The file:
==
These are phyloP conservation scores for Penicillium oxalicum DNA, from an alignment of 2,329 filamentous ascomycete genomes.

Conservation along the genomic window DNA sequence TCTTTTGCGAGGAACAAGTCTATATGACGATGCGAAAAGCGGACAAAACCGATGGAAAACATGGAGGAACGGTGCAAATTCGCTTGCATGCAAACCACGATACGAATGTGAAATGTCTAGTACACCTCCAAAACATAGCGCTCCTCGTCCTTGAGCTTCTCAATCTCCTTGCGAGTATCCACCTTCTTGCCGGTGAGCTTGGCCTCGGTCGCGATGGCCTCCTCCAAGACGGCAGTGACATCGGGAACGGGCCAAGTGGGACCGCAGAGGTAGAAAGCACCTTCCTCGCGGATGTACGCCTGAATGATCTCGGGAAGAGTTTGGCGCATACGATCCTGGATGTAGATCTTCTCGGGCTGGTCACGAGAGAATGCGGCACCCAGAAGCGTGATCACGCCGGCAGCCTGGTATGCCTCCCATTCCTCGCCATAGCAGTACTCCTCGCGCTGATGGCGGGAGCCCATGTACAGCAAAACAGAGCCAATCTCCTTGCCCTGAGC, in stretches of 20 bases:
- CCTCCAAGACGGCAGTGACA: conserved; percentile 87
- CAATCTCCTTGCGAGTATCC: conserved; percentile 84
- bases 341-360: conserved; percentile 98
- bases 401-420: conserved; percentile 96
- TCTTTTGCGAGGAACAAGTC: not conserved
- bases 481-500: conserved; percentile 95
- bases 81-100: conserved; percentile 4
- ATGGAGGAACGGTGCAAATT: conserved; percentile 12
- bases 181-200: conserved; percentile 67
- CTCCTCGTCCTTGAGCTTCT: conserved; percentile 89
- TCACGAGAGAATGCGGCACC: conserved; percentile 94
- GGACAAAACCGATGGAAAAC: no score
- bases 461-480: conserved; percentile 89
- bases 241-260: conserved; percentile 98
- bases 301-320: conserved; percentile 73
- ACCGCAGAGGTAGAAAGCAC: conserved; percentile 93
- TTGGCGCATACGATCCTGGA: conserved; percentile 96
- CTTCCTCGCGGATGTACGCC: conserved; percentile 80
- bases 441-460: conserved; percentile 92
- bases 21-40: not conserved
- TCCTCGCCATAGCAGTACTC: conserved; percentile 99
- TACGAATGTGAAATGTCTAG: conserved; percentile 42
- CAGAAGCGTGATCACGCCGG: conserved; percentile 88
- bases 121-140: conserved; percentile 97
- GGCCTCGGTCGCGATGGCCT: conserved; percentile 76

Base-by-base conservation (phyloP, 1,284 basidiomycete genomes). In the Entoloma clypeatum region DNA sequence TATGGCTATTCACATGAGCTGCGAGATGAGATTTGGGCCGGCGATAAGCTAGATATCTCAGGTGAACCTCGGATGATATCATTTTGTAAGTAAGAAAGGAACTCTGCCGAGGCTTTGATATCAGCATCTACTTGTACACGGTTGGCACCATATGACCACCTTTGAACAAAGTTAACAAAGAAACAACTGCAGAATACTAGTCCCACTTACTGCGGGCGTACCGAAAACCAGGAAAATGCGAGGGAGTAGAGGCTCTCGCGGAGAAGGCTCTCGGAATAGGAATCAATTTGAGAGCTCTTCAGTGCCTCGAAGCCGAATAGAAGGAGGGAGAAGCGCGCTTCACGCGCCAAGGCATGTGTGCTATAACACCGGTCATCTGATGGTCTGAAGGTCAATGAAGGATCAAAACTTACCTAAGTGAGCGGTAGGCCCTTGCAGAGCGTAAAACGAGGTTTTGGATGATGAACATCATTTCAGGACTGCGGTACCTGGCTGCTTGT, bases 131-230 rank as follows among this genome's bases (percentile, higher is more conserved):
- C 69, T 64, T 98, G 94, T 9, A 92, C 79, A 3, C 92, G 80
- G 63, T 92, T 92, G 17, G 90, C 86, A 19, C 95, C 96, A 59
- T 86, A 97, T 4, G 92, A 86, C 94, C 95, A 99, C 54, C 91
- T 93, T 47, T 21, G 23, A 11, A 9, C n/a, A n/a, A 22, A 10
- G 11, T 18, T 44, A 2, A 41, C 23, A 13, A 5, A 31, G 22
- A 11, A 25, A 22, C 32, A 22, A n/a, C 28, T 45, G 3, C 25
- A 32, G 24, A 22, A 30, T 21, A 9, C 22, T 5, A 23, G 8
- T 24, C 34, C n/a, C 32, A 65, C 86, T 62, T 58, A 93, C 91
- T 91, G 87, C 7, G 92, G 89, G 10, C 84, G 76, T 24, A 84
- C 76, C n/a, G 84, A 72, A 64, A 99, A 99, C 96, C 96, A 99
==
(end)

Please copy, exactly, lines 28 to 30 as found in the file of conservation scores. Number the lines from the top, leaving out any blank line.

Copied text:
Base-by-base conservation (phyloP, 1,284 basidiomycete genomes). In the Entoloma clypeatum region DNA sequence TATGGCTATTCACATGAGCTGCGAGATGAGATTTGGGCCGGCGATAAGCTAGATATCTCAGGTGAACCTCGGATGATATCATTTTGTAAGTAAGAAAGGAACTCTGCCGAGGCTTTGATATCAGCATCTACTTGTACACGGTTGGCACCATATGACCACCTTTGAACAAAGTTAACAAAGAAACAACTGCAGAATACTAGTCCCACTTACTGCGGGCGTACCGAAAACCAGGAAAATGCGAGGGAGTAGAGGCTCTCGCGGAGAAGGCTCTCGGAATAGGAATCAATTTGAGAGCTCTTCAGTGCCTCGAAGCCGAATAGAAGGAGGGAGAAGCGCGCTTCACGCGCCAAGGCATGTGTGCTATAACACCGGTCATCTGATGGTCTGAAGGTCAATGAAGGATCAAAACTTACCTAAGTGAGCGGTAGGCCCTTGCAGAGCGTAAAACGAGGTTTTGGATGATGAACATCATTTCAGGACTGCGGTACCTGGCTGCTTGT, bases 131-230 rank as follows among this genome's bases (percentile, higher is more conserved):
- C 69, T 64, T 98, G 94, T 9, A 92, C 79, A 3, C 92, G 80
- G 63, T 92, T 92, G 17, G 90, C 86, A 19, C 95, C 96, A 59